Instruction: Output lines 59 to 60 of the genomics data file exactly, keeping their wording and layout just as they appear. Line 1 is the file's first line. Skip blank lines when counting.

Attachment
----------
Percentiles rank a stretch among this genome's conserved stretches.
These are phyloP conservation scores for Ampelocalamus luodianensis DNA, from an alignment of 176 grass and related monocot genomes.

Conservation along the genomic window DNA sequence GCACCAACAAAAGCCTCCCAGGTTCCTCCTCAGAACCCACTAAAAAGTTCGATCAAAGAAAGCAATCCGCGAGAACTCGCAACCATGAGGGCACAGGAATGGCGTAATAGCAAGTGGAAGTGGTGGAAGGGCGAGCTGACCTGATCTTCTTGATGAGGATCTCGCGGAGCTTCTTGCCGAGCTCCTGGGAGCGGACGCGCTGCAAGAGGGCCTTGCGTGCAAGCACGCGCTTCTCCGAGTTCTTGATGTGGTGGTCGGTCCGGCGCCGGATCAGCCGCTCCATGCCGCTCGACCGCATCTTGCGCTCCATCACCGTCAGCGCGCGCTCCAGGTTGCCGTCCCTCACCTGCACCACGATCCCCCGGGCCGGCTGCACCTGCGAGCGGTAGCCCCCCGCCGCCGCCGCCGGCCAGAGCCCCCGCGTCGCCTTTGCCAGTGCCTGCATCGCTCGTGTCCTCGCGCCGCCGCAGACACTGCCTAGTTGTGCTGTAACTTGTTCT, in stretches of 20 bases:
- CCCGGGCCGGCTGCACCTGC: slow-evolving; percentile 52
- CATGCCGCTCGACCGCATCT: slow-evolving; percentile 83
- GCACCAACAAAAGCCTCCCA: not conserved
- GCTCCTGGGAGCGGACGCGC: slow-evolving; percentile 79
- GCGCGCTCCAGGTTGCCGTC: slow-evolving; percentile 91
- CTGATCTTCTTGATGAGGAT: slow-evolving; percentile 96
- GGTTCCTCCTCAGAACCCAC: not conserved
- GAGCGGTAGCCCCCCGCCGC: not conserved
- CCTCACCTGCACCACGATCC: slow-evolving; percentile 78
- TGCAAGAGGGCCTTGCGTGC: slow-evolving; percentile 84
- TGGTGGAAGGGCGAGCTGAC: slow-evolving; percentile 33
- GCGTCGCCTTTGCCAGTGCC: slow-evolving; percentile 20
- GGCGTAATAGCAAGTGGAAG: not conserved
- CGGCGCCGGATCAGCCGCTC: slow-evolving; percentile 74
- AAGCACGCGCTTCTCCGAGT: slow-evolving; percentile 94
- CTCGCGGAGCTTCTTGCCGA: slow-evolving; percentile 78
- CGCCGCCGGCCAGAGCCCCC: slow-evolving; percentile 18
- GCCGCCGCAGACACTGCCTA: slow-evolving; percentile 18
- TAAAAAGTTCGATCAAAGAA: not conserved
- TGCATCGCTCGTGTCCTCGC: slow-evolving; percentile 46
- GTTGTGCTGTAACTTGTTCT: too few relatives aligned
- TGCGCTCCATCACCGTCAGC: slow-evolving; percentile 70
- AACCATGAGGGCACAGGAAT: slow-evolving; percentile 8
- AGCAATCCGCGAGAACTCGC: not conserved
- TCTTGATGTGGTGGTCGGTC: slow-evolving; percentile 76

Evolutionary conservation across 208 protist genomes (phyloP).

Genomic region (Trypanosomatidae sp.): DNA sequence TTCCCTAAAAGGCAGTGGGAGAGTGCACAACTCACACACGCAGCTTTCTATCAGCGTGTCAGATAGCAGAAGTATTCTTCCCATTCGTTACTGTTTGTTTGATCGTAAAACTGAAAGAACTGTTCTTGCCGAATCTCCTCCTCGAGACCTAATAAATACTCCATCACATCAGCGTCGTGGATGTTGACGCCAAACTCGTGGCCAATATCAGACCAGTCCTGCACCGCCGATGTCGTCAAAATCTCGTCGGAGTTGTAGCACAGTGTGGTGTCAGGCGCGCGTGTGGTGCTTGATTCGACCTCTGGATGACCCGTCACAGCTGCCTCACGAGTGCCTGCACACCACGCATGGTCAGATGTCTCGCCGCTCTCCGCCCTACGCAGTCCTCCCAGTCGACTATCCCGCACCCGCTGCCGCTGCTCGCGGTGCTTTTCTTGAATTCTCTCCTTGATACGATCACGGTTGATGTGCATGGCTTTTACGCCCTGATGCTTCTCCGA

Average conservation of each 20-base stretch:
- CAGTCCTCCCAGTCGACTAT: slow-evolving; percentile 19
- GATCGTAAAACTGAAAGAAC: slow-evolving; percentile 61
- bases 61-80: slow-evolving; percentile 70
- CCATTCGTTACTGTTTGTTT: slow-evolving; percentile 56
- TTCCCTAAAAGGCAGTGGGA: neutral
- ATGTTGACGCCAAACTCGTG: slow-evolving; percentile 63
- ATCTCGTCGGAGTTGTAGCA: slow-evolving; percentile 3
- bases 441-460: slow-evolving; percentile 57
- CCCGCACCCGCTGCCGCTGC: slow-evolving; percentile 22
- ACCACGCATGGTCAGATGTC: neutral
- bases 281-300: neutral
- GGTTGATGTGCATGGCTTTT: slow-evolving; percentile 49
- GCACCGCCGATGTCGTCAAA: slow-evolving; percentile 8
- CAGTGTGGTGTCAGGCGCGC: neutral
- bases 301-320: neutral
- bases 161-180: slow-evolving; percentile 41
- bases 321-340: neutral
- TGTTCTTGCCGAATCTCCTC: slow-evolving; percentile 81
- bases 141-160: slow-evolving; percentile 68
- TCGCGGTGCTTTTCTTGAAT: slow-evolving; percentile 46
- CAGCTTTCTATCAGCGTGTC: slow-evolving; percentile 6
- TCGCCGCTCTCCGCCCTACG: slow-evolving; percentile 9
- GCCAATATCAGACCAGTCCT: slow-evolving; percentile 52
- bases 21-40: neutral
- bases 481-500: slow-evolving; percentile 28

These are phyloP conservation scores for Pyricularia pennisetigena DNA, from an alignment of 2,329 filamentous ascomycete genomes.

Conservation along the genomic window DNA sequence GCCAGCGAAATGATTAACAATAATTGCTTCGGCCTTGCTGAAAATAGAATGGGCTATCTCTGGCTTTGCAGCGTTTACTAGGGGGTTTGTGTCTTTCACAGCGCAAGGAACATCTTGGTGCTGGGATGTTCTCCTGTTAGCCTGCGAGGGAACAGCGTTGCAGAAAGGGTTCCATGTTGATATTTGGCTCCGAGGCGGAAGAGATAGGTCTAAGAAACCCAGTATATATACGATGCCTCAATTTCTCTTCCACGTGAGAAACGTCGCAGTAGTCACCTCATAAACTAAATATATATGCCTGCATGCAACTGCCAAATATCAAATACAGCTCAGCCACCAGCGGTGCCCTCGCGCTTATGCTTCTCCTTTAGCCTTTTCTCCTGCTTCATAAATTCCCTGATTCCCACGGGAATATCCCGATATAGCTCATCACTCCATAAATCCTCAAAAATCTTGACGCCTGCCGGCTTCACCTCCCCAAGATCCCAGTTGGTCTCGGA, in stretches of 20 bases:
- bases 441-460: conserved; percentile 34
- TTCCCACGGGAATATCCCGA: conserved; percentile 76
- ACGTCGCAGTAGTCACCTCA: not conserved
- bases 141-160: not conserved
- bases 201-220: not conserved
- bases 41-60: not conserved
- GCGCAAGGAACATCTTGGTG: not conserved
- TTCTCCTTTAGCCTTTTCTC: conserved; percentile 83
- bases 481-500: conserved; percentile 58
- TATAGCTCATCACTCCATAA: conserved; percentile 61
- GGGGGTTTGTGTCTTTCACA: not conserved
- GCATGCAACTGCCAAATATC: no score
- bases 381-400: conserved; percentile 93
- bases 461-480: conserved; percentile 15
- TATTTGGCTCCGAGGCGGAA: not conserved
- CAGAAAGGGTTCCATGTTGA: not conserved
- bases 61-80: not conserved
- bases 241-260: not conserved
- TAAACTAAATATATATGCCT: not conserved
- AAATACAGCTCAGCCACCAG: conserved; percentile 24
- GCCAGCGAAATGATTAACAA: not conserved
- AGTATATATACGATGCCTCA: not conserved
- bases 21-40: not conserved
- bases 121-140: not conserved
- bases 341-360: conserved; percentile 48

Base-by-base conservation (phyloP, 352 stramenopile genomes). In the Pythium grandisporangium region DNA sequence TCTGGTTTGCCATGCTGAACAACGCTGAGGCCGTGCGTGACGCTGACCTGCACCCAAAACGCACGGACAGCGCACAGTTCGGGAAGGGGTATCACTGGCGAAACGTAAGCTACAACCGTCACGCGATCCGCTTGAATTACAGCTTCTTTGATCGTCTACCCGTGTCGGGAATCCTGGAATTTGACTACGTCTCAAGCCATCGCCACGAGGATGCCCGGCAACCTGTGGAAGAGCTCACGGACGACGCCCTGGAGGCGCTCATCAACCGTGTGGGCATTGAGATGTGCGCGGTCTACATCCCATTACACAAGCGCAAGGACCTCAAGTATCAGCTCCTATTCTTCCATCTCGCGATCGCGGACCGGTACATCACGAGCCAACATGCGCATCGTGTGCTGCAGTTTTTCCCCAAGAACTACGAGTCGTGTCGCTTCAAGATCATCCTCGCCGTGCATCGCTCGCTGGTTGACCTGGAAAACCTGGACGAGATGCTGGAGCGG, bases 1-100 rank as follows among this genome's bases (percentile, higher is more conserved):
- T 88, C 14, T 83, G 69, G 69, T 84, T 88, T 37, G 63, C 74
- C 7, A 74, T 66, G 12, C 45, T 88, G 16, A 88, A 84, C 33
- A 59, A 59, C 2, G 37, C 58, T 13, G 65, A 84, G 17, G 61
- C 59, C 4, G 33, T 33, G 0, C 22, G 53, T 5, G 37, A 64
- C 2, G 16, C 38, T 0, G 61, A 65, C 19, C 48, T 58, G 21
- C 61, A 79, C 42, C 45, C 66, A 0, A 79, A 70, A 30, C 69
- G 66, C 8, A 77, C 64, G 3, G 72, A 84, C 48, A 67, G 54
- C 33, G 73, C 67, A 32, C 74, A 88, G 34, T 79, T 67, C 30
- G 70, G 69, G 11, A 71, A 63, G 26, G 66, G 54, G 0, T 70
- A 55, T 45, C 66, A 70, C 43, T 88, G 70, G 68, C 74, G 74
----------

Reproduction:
- bases 441-460: conserved; percentile 34
- TTCCCACGGGAATATCCCGA: conserved; percentile 76